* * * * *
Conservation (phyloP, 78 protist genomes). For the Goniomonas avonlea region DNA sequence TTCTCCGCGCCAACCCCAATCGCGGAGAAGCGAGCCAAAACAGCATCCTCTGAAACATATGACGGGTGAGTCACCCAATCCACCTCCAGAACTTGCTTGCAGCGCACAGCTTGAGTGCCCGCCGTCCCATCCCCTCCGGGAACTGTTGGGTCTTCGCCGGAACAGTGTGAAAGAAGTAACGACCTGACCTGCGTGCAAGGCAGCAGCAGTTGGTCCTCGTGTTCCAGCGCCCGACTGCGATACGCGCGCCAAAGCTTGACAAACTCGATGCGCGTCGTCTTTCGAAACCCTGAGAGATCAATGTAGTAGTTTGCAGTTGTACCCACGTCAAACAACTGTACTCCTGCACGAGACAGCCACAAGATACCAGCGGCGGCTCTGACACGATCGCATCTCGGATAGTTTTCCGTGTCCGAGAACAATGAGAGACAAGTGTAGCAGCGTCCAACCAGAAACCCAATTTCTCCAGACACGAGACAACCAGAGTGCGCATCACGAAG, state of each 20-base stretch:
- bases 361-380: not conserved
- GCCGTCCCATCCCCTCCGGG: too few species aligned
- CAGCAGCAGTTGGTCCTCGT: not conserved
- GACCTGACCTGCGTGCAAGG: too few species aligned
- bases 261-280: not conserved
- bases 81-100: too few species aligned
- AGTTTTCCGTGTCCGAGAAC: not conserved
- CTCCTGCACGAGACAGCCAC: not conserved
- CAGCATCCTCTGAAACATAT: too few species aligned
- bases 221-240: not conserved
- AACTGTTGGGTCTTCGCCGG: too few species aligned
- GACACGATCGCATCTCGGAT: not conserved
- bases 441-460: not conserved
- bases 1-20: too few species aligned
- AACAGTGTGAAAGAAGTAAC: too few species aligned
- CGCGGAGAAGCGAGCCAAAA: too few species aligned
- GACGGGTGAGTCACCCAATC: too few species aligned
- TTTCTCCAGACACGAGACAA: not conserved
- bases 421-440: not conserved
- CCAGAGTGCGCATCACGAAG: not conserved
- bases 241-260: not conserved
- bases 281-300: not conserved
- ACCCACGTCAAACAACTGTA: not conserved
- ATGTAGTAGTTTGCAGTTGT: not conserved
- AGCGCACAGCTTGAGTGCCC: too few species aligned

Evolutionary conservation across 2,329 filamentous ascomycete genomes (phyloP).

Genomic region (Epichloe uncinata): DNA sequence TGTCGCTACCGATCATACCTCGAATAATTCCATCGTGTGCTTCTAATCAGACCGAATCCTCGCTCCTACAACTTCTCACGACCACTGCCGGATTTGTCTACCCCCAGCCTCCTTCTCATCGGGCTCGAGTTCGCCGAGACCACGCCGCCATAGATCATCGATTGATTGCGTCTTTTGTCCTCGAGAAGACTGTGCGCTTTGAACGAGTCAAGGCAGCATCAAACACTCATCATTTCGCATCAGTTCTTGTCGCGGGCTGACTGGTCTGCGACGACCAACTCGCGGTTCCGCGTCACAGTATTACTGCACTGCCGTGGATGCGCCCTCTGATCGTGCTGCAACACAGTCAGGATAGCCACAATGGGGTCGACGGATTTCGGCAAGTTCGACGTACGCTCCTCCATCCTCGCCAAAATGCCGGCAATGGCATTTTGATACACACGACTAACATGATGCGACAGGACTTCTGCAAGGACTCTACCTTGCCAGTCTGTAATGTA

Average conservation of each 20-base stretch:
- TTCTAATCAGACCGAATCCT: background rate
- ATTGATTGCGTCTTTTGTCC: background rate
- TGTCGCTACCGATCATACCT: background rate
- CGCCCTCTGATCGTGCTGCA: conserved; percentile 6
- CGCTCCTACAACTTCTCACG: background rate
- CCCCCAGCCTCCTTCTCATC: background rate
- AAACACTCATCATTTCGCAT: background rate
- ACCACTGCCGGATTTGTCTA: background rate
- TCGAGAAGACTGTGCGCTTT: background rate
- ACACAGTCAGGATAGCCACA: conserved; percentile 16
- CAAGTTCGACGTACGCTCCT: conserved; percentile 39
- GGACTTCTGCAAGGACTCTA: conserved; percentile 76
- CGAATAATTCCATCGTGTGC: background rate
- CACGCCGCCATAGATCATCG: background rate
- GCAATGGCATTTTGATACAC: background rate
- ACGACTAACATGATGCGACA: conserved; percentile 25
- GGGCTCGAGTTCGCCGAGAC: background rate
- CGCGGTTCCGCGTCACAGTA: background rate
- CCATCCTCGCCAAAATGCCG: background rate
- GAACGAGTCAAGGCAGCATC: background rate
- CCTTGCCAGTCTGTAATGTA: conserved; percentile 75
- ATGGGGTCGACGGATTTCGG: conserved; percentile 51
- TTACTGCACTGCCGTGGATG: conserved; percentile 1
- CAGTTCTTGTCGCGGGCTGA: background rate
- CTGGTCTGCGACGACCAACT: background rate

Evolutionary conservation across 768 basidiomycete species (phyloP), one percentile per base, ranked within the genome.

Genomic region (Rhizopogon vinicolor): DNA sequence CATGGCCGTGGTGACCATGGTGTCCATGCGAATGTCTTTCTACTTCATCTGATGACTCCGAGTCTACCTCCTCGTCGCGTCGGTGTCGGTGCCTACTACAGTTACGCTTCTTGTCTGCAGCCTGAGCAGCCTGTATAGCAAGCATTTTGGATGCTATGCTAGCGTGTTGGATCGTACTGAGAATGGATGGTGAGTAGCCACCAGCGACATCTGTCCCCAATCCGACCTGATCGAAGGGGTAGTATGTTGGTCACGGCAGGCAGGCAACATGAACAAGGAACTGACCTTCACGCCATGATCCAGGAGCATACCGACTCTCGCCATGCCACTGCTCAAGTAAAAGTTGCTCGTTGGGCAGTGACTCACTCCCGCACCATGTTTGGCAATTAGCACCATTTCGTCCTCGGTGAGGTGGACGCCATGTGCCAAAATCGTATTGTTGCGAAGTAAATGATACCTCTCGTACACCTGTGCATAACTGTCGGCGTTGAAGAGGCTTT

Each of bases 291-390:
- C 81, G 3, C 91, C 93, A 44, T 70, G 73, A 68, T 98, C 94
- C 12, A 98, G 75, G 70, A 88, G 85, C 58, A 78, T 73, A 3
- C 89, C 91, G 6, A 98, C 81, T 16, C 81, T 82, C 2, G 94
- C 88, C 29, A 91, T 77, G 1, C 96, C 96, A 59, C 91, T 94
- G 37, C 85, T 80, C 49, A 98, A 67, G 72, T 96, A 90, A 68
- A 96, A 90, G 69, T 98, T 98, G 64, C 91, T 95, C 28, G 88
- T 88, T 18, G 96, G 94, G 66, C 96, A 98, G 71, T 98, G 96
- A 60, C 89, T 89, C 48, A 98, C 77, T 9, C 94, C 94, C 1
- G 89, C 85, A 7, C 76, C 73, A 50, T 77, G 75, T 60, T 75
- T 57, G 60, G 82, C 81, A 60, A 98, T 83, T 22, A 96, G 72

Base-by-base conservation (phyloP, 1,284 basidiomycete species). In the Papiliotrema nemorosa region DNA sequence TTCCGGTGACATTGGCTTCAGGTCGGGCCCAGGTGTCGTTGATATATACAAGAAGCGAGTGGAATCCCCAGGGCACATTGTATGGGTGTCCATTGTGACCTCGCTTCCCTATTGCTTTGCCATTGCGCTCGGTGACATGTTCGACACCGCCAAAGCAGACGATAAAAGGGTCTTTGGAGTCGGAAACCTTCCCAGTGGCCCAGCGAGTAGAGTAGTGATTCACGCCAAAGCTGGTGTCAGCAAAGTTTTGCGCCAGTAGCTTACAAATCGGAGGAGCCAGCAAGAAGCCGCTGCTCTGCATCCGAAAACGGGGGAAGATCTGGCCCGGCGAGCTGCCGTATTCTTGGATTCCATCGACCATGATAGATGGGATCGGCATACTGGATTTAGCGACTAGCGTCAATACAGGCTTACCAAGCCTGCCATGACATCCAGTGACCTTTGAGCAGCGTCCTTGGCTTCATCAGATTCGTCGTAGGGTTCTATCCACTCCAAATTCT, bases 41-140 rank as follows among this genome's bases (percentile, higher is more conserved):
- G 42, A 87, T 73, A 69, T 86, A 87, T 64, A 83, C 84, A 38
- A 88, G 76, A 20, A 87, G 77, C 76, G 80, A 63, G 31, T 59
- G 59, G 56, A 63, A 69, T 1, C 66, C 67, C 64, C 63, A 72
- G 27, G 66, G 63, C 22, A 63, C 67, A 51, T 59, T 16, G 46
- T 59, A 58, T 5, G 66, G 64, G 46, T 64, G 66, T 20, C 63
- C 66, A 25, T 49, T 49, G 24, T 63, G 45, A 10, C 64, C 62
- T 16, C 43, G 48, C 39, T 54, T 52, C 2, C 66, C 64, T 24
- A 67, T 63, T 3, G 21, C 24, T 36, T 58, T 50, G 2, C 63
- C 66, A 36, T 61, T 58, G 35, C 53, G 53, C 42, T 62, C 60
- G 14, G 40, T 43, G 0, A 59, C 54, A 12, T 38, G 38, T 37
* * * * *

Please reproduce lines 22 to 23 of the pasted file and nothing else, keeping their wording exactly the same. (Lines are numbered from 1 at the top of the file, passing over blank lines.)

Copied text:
- bases 241-260: not conserved
- bases 281-300: not conserved